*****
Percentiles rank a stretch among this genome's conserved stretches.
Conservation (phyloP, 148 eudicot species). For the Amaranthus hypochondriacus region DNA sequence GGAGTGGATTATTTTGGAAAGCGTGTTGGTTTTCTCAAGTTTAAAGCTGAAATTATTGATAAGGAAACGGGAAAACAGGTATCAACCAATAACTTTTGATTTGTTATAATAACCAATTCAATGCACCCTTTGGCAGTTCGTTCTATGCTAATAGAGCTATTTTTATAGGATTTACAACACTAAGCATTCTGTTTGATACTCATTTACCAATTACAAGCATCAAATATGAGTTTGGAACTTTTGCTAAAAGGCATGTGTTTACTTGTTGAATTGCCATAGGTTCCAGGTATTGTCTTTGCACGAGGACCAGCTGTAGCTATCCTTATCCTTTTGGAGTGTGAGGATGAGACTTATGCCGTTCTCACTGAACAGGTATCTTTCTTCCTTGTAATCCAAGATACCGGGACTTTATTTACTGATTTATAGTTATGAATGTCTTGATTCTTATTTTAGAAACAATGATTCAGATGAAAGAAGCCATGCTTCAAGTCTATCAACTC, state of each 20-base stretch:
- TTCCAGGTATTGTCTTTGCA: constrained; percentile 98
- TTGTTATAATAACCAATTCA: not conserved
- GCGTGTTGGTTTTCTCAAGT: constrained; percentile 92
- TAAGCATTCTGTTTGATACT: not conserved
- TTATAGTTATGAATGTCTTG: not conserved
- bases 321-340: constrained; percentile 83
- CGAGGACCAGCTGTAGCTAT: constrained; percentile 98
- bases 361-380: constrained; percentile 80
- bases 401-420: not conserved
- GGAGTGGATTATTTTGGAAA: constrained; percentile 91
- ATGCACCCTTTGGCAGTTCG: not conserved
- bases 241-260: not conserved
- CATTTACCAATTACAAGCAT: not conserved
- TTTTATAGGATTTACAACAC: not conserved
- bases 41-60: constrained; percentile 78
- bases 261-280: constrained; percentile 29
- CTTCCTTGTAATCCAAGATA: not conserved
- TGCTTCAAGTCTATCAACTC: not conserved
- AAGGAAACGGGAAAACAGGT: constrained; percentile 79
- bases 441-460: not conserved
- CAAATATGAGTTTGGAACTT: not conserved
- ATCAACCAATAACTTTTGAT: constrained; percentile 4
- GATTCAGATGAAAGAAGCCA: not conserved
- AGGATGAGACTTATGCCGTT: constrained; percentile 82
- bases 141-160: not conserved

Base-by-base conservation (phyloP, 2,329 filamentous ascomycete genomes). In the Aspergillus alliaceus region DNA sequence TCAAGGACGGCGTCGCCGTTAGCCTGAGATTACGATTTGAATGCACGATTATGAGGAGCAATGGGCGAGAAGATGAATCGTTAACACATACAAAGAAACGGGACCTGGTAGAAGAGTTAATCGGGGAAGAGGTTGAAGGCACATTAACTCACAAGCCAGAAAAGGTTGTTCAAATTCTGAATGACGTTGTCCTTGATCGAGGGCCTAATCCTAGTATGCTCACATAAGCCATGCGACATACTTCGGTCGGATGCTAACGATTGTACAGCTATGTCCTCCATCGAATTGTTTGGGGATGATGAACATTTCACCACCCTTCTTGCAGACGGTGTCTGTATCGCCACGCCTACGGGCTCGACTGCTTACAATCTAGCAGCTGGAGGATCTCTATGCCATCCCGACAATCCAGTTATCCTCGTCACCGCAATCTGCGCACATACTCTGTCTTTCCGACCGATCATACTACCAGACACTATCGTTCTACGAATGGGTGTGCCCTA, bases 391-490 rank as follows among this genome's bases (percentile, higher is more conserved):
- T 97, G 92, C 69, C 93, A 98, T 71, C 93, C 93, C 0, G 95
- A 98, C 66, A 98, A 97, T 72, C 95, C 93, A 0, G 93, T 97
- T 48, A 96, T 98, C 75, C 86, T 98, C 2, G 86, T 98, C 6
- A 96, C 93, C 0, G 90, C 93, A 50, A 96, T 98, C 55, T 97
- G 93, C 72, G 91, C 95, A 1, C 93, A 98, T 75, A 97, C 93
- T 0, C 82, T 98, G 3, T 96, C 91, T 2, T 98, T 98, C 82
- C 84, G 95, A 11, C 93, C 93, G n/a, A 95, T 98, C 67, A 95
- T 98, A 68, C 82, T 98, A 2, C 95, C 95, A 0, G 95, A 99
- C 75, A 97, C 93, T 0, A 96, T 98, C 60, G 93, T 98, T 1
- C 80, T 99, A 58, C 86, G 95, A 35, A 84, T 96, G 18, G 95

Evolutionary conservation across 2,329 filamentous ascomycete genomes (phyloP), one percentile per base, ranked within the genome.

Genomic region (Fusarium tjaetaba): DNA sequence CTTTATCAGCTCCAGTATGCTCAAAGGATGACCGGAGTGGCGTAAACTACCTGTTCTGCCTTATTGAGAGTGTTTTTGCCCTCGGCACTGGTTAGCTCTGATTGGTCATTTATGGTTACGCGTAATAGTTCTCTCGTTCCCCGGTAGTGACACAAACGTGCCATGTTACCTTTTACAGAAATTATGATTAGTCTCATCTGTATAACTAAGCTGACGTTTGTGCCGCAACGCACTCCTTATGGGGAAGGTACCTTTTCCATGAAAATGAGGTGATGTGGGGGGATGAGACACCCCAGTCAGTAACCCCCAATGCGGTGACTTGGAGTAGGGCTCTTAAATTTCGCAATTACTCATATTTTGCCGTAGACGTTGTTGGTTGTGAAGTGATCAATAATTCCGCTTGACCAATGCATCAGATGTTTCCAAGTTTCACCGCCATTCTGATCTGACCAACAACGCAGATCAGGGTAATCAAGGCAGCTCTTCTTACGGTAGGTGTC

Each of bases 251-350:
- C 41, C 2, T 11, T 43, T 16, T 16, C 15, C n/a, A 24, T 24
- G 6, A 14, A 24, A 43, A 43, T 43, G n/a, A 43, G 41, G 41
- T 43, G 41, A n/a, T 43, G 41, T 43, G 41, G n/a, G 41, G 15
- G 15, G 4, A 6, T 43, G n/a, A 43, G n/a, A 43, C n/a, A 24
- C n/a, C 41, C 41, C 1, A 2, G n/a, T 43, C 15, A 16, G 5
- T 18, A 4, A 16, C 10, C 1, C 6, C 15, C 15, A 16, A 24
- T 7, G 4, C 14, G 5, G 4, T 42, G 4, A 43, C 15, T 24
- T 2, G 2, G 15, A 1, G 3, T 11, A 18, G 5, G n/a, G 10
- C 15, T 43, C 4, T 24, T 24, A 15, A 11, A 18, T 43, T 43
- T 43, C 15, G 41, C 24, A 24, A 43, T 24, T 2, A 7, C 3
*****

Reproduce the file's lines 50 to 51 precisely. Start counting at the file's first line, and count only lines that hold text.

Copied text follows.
- C 15, T 43, C 4, T 24, T 24, A 15, A 11, A 18, T 43, T 43
- T 43, C 15, G 41, C 24, A 24, A 43, T 24, T 2, A 7, C 3